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Hydrogen Peroxide Versus Sodium Hypochlorite: All a Matter of pH?


Trautmann, Erik; Attin, Thomas; Mohn, Dirk; Zehnder, Matthias (2021). Hydrogen Peroxide Versus Sodium Hypochlorite: All a Matter of pH? Journal of Endodontics, 47(2):297-302.

Abstract

Introduction: Hydrogen peroxide (H2O2) and sodium hypochlorite (NaOCl) solutions are similar in that they contain oxidizing agents with a bleaching effect. NaOCl solutions are stable at a high pH, at which they also exert increased cleansing/proteolysis. On the other hand, H2O2 solutions are natively acidic, yet gain bleaching power on organic stains when alkalized. It was investigated whether alkalizing a H2O2 solution would also let it dissolve soft tissue or increase its bleaching power on blood-stained dentin.

Methods: The stability of alkalized H2O2 solutions was assessed by iodometric titration. Soft tissue dissolution was investigated on porcine palatal mucosa. The bleaching effect (ΔL∗) after 60 minutes of exposure was monitored in blood-stained human dentin using a calibrated spectrophotometer. To compare similar molarities, 2.5% H2O2 solutions were used here, and 5.0% NaOCl was used as the positive control, whereas nonbuffered saline solution served as the negative control.

Results: Adding alkali (NaOH) to the H2O2 solutions rendered them unstable in a dose-dependent manner. A H2O2 solution of pH 11.1 was chosen for the main experiments (tissue dissolution and bleaching effect) and compared with a native counterpart (pH = 4.7). Alkalizing the H2O2 solution had no discernible effect on its soft tissue dissolution or bleaching power (P = .75 compared with the native H2O2 solution). The NaOCl solution of similar molar concentration had a considerably (P < .001) higher tissue dissolving and bleaching effect under current conditions.

Conclusions: The proteolytic/bleaching effects of NaOCl solutions are unique and cannot be achieved by altering the pH of peroxide solutions.

Keywords: Bleaching; dentin; hydrogen peroxide; tissue dissolution.

Abstract

Introduction: Hydrogen peroxide (H2O2) and sodium hypochlorite (NaOCl) solutions are similar in that they contain oxidizing agents with a bleaching effect. NaOCl solutions are stable at a high pH, at which they also exert increased cleansing/proteolysis. On the other hand, H2O2 solutions are natively acidic, yet gain bleaching power on organic stains when alkalized. It was investigated whether alkalizing a H2O2 solution would also let it dissolve soft tissue or increase its bleaching power on blood-stained dentin.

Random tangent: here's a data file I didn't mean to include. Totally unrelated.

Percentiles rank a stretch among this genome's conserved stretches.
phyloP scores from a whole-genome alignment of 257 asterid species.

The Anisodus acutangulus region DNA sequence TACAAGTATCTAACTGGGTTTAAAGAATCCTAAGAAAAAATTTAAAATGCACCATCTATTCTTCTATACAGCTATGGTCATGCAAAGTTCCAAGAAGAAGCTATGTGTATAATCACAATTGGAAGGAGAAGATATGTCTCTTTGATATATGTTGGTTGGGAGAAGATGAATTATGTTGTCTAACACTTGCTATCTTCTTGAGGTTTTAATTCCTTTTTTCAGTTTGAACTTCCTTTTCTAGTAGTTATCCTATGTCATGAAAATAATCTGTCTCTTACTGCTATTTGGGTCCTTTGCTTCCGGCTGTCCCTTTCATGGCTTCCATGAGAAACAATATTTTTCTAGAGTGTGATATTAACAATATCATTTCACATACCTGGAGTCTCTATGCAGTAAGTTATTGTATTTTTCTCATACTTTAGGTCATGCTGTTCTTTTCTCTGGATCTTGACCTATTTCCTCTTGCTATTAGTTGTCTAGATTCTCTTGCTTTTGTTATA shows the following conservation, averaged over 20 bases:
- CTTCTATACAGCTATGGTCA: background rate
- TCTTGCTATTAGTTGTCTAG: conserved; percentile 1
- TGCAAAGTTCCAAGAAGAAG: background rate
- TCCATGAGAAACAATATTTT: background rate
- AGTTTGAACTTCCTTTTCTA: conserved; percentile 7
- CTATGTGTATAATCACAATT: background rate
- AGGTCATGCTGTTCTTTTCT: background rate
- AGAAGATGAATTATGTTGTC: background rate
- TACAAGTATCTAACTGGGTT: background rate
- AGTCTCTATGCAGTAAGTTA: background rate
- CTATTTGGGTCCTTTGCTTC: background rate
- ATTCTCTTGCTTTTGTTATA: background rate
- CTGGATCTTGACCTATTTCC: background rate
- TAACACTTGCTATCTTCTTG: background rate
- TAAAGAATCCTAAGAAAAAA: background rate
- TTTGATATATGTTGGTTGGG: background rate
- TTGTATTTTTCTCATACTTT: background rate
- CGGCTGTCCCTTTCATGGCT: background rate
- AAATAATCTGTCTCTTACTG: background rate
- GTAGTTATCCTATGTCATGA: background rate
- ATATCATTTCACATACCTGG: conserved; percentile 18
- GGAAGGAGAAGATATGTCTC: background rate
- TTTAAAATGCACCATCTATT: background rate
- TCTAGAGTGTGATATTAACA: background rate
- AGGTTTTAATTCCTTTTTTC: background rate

Methods: The stability of alkalized H2O2 solutions was assessed by iodometric titration. Soft tissue dissolution was investigated on porcine palatal mucosa. The bleaching effect (ΔL∗) after 60 minutes of exposure was monitored in blood-stained human dentin using a calibrated spectrophotometer. To compare similar molarities, 2.5% H2O2 solutions were used here, and 5.0% NaOCl was used as the positive control, whereas nonbuffered saline solution served as the negative control.

Results: Adding alkali (NaOH) to the H2O2 solutions rendered them unstable in a dose-dependent manner. A H2O2 solution of pH 11.1 was chosen for the main experiments (tissue dissolution and bleaching effect) and compared with a native counterpart (pH = 4.7). Alkalizing the H2O2 solution had no discernible effect on its soft tissue dissolution or bleaching power (P = .75 compared with the native H2O2 solution). The NaOCl solution of similar molar concentration had a considerably (P < .001) higher tissue dissolving and bleaching effect under current conditions.

Conclusions: The proteolytic/bleaching effects of NaOCl solutions are unique and cannot be achieved by altering the pH of peroxide solutions.

Keywords: Bleaching; dentin; hydrogen peroxide; tissue dissolution.

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Additional indexing

Item Type:Journal Article, refereed, original work
Communities & Collections:04 Faculty of Medicine > Center for Dental Medicine > Clinic of Conservative and Preventive Dentistry
Dewey Decimal Classification:610 Medicine & health
Scopus Subject Areas:Health Sciences > General Dentistry
Uncontrolled Keywords:General Dentistry
Language:English
Date:1 February 2021
Deposited On:30 Nov 2021 12:54
Last Modified:26 Apr 2024 01:36
Publisher:Elsevier
ISSN:0099-2399
OA Status:Hybrid
Free access at:Publisher DOI. An embargo period may apply.
Publisher DOI:https://doi.org/10.1016/j.joen.2020.10.016
PubMed ID:33129899
  • Content: Published Version
  • Language: English
  • Licence: Creative Commons: Attribution-NonCommercial-NoDerivatives 4.0 International (CC BY-NC-ND 4.0)